There is a strong possiblity that I will not have a library assistant next year. Last year the elementary school librarian lost their assistants. This is just one of many types of cuts that the district has been making. Are there schools out there going through the same situation? Are there schools that have lost and then regained their assistants back? What things have you done to get the assistants back?

Tags: assistants, library

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Our school district is using the library assistants to do intervention with young students and stretching them where ever they can. The assistants are stretched all over, and there are times when I'm not there and neither is the assistant. We've had to teach the teachers how to do self-checkout with their students, if they want to come into the library when neither one of us is there. I have two schools and two assistants. Both get pulled for various things, working in the computer lab and doing intervention with younger students are two activities that take up major time. There are cutbacks in the budget each school year. Unfortunately, some of the assistants times were cut.
One thing our assistants have is a union. Does yours? I've been an advocate for an assistant and will continue to advocate for assistant time. I'm considered "Prep" time for teachers and have classes all day long; I need an assistant for help. The assistants (one at each school) also do bus duty, lunch and playground duty, one assists in the computer lab, and one does reading intervention. The teacher's union is getting involved in the reading intervention issue, trying to advocate that certified professionals fill the role of a reading interventionist, not someone who hasn't been trained. Why not make a list of all the duties and needs you have and present the list to your principal(s)?
I think that our assistants had relied on their union, and it didn't help them. Wow, assistants pulled for all of the other things. Our elementary librarians are also being used for "Prep" time. The two that don't have as many classes during the week are also pulled for reading intervention and computer lab. I like your idea. I'll do that!
My district came close to losing our elementary library paras 3 years ago, in a somewhat well-meaning but misguided admin move to fund a reinstated to full-time professional position. When we heard of the budget proposal, we pulled out Keith Curry Lance's library program efficacy research as documented in School Libraries Work. To pay a professional teacher to shelve and run circulation is not very cost-effective- not to mention all the lost teaching opportunities. We asked fellow staff members and our building administrators to write letters of support identifying collaborations that would not be possible if we were tethered to the circulation desk all day, and also to document how important having the library open and staffed so students could arrive to research, read, and work whenever a question/need developed during the day. We asked that people write letters of support to not only their school board members, but the school board as a whole, copying us and the superintendent as well. In advance of the final open budget hearing, we compiled all of the correspondence along with copies of Libraries That Work and a DVD with a multimedia presentation documenting successful district library media projects, so board members would have time to examine the materials. We used a combination of factual supports (SLW, the value of our collections), and personal anecdotes (staff and family letters about their student's successes) to paint a picture of our program, and the impact of the proposed budget cuts.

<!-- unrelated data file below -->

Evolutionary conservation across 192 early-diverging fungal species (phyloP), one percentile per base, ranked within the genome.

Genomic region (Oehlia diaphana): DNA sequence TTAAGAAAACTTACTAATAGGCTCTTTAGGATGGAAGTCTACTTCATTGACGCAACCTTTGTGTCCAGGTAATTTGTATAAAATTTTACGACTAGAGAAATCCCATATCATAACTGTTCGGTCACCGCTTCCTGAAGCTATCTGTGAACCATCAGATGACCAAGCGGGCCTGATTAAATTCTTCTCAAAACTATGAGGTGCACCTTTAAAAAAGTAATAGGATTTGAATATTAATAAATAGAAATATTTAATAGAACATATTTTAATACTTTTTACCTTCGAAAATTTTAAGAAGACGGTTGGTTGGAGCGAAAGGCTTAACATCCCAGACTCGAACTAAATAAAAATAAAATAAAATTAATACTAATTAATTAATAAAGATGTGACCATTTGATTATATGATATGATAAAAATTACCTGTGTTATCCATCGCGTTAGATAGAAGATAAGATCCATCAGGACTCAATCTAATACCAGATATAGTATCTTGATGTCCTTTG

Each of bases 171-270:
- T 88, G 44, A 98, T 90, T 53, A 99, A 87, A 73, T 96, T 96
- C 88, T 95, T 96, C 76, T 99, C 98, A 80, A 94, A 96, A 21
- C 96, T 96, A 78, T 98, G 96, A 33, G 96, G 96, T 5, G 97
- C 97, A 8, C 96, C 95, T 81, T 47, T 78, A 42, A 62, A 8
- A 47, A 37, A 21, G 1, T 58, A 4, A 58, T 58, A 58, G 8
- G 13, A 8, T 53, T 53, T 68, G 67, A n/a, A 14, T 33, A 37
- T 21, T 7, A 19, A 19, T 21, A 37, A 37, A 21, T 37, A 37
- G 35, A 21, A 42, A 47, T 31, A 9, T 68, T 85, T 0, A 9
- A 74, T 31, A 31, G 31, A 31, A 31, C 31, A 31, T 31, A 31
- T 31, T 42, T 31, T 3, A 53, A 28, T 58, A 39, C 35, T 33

At the budget hearing itself, we made a brief statement about how libraries affect ALL the students in a school, and effectively and efficiently manage (collectively) millions of dollars of resources. Then we asked everyone in the audience who supported the work of our school libraries to stand... all but 3 or 4 people rose to their feet. As we thanked the board for their time, one school board member was heard to say, "wow, that says it all." Later that evening, the board restored the funds for our library paras, and reinstated all librarians to full-time positions in their buildings. Advocacy is a lot of effort- but it can work. Good luck to you and your program!
Thanks for taking the time to respond. I was unaware of the Lance's research! It sounds like quite a presentation...

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